The Office's conclusion that grave human rights violations since 2020 in Belarus may amount to crimes against humanity requires a robust response from the international community, especially in a context where there is no meaningful avenue to justice at the national level and human rights work has effectively been outlawed.

Global – 20 March

Amnesty International's Climate Policy Advisor, Ann Harrison, has called for a focus on human rights at the COP29 climate summit in Azerbaijan. Harrison emphasised the need for a clear pathway to a whole, fast, fair, and funded fossil fuel phase-out.

This means COP29 must focus on scaling up targets for climate finance, primarily from states that have been the most significant historical emitters of greenhouse gases and others in a position to do so, particularly G20 and high-income fossil fuel-producing nations. Harrison called for the rapid delivery of trillions of dollars needed to quickly meet the challenges the climate crisis poses to the human rights of billions of people, especially the most marginalised.

Harrison also called on Azerbaijan to halt these violations and undertake meaningful reforms before and beyond COP29 to meet its human rights obligations. Harrison also called on COP29's organisers to fully enshrine and guarantee human rights in the Host Country Agreement and allow the full, accessible, and effective participation of civil society at the meeting.

Sri Lanka – 19 March

Eight Tamil Hindu worshippers were arrested by Sri Lankan police for over ten days while engaging in festival rituals. The eight were detained and allegedly abused but were released on March 19. The Sri Lankan government and nationalist Sinhala Buddhist monks have been targeting Hindu and Muslim religious sites in the country's north and east, violating the right to freedom of religion and belief. The eight were arrested at the Veddukkunaari temple near Vavuniya, a Hindu shrine claimed by Buddhist monks as an ancient Buddhist site.

The Vavuniya magistrates court had previously allowed the rituals for the Shivaratri festival to proceed. The Hindu worshippers consider the site to be an ancient Hindu shrine. The Sri Lankan government should publicly direct the Department of Archaeology to end its discriminatory interference in Hindu sites and order the police and other security forces to uphold the rights of Hindus and other minority communities.

Netherlands – 19 March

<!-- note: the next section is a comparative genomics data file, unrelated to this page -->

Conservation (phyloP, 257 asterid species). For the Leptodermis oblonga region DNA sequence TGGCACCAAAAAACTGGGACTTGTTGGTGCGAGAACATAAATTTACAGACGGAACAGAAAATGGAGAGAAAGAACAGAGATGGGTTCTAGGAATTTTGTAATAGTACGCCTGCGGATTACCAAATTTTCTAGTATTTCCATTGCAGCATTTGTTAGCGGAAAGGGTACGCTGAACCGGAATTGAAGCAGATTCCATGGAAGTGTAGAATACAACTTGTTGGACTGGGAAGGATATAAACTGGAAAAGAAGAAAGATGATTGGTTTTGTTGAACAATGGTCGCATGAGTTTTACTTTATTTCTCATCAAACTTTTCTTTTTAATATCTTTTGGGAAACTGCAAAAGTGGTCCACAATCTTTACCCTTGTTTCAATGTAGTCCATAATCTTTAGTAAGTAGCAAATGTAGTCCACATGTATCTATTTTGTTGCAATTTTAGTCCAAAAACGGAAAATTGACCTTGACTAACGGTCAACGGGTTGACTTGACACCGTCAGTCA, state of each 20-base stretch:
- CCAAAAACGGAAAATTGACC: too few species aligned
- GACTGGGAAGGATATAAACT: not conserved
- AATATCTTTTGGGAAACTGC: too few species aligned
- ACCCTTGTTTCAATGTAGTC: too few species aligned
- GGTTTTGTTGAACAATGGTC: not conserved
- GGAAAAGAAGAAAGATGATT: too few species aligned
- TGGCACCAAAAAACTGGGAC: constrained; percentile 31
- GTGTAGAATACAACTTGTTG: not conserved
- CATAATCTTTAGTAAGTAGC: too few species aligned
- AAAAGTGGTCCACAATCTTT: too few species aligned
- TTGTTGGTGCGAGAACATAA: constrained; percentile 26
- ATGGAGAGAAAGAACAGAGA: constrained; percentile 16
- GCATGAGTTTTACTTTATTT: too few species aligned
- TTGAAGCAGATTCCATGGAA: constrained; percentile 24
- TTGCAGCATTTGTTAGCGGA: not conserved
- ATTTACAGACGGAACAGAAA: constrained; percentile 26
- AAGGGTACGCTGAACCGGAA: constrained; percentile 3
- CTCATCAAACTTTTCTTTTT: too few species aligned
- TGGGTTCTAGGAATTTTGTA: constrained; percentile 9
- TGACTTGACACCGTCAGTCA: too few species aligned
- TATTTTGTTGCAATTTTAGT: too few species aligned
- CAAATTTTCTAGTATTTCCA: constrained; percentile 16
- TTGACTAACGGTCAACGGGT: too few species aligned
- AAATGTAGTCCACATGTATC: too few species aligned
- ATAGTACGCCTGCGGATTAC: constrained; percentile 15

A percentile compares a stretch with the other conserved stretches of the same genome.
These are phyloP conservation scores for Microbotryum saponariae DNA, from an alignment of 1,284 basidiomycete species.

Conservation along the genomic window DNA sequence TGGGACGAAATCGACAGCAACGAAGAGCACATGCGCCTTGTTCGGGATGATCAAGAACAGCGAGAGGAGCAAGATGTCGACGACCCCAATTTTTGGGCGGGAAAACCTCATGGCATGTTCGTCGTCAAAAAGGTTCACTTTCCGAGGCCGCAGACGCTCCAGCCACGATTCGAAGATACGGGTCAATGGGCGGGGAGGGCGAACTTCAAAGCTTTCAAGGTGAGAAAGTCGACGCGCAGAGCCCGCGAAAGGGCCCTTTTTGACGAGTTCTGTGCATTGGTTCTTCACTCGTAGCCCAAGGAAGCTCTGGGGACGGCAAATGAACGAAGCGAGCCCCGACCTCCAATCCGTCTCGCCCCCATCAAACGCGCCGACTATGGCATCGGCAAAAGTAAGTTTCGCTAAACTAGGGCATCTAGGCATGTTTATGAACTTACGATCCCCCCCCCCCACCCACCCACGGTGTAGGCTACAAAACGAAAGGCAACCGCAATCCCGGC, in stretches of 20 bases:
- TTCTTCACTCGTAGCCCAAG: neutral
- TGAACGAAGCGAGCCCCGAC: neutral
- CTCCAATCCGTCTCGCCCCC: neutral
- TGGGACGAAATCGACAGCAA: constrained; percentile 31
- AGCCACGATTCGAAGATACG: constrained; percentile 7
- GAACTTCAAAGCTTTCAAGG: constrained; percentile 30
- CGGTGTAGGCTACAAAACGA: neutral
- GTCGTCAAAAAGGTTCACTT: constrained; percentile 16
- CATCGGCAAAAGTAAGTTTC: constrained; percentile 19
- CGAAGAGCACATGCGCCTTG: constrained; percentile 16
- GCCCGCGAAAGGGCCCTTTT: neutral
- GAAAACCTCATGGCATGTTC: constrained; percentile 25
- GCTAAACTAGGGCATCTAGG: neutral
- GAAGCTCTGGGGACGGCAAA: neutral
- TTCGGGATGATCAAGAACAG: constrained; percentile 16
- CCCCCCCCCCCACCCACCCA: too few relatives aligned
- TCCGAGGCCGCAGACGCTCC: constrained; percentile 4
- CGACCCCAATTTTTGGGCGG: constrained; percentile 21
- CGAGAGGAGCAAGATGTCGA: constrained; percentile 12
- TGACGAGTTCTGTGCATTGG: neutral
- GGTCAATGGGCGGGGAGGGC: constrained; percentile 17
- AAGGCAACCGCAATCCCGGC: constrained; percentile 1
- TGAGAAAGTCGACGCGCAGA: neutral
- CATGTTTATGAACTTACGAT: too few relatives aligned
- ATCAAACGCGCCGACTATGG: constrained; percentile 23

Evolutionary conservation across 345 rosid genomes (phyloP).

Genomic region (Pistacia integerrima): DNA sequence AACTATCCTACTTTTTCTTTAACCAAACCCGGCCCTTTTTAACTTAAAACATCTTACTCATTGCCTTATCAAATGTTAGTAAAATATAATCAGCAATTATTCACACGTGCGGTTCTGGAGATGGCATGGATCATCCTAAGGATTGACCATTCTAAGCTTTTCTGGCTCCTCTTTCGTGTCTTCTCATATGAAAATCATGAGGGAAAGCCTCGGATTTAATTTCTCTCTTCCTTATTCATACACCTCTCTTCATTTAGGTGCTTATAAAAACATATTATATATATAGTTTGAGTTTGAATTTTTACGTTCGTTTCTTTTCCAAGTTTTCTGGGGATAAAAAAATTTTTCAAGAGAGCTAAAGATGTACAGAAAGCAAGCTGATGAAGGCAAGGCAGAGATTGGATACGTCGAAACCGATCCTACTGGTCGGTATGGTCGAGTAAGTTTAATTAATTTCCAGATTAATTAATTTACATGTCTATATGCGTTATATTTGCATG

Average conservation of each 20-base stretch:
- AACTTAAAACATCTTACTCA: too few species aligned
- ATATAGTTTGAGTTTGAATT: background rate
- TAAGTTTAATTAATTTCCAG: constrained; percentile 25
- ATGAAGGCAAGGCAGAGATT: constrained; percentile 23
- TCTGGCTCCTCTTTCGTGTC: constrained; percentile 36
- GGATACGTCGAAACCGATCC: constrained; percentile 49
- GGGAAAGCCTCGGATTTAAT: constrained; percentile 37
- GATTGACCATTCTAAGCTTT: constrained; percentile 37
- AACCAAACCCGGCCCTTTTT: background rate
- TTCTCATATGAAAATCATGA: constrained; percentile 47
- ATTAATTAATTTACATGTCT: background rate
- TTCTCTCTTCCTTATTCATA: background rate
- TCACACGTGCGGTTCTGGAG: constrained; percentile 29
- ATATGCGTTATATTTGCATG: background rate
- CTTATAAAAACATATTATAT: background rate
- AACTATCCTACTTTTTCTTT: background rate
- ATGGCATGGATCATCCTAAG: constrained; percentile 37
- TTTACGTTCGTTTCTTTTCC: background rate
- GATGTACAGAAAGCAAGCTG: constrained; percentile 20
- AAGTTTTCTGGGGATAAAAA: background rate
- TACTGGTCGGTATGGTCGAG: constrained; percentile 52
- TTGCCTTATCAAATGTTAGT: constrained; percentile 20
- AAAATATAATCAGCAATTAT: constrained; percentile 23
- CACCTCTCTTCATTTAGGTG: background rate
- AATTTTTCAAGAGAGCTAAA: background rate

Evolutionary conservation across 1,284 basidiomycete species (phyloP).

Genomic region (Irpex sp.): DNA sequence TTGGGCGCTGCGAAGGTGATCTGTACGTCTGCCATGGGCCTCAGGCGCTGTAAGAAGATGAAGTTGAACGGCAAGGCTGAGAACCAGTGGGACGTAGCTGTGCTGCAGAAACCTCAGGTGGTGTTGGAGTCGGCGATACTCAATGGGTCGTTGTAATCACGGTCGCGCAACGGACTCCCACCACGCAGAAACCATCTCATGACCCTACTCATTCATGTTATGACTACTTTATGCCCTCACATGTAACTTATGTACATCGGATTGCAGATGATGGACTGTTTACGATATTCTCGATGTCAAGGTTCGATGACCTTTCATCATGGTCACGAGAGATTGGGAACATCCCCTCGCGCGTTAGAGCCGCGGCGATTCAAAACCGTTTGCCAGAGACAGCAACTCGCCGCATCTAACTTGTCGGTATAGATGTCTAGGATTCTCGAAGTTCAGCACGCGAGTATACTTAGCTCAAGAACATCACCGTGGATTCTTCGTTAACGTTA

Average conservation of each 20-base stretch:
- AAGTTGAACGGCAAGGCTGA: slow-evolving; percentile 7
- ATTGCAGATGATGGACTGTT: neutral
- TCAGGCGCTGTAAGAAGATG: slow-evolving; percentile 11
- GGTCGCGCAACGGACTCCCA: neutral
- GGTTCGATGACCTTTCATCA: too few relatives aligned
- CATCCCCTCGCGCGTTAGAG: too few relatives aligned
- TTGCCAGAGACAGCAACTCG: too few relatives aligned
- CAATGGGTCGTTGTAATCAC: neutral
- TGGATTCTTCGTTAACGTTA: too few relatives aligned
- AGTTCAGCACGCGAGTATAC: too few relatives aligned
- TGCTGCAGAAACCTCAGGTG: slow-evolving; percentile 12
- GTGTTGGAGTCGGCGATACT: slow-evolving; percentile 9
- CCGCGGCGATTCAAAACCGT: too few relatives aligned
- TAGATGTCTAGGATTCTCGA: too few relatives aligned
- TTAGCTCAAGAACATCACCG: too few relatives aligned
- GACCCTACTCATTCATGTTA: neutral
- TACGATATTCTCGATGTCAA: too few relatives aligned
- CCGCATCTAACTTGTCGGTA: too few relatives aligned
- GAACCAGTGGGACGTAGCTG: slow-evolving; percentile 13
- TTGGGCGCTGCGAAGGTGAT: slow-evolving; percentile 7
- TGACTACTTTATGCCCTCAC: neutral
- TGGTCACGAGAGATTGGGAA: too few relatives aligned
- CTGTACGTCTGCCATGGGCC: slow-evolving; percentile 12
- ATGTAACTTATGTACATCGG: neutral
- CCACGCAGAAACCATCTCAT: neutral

The Netherlands has passed a vote in the Senate to introduce a consent-based definition of rape into the country's Sexual Offences Act. This move is seen as a historic victory for survivors of sexual violence and a testament to years of campaigning by activists and survivor groups.

The Senate voted to remove the requirement that rape must involve physical force, threat, or coercion. The Netherlands will become the seventeenth country out of 31 European states analysed by Amnesty International to recognise that sex without consent is rape. The act will come into force on July 1st, 2024.

The vote passed with 73 votes in favour and two against. Amnesty International Netherlands, along with hundreds of activists and an action group of women who experienced sexual violence, has campaigned for a consent-based law for years.

Myanmar – 19 March

Over three years since the Myanmar military coup, the junta's struggle to consolidate power has led to a population ravage and a surge in humanitarian aid needs. The number of people in need has grown from 1 million before the coup to 18.6 million today, with the UN estimating that 10,000 children under age 5 died last year due to malnutrition.

The junta has only intensified its blocking of humanitarian aid as a collective punishment, sustaining its "four cuts" strategy to maintain control. The conflict now affects regional peace and security, spilling over into China, India, Bangladesh, and Southeast Asia. The military's crimes against humanity and war crimes are fuelled by decades of impunity and meagre international efforts.

The 2022 Security Council resolution has become the peak of council activity in a country in crisis. UN member states should take more concrete action to pressure the military to stop its abuses, guided by the voices of the Myanmar people.

Hong Kong – 19 March

Amnesty International's China director, Sarah Brooks, has criticised the passing of Hong Kong's Safeguarding National Security Ordinance (Article 23) as a devastating blow to human rights. Brooks said the law sends a clear message that Hong Kong's government's desire to accommodate Beijing's will outstrip any past commitments to human rights.

She urged all those with influence in Hong Kong to ramp up pressure on the authorities to respect human rights and repeal all laws that violate them. The Ordinance contains troubling provisions, such as the vague crime of 'external interference', which could lead to activists being prosecuted for their exchanges with foreign actors.

Brooks also highlighted the increasing attack on the right to a fair trial, with new investigatory powers allowing detention without charge for 16 days and denying access to a lawyer.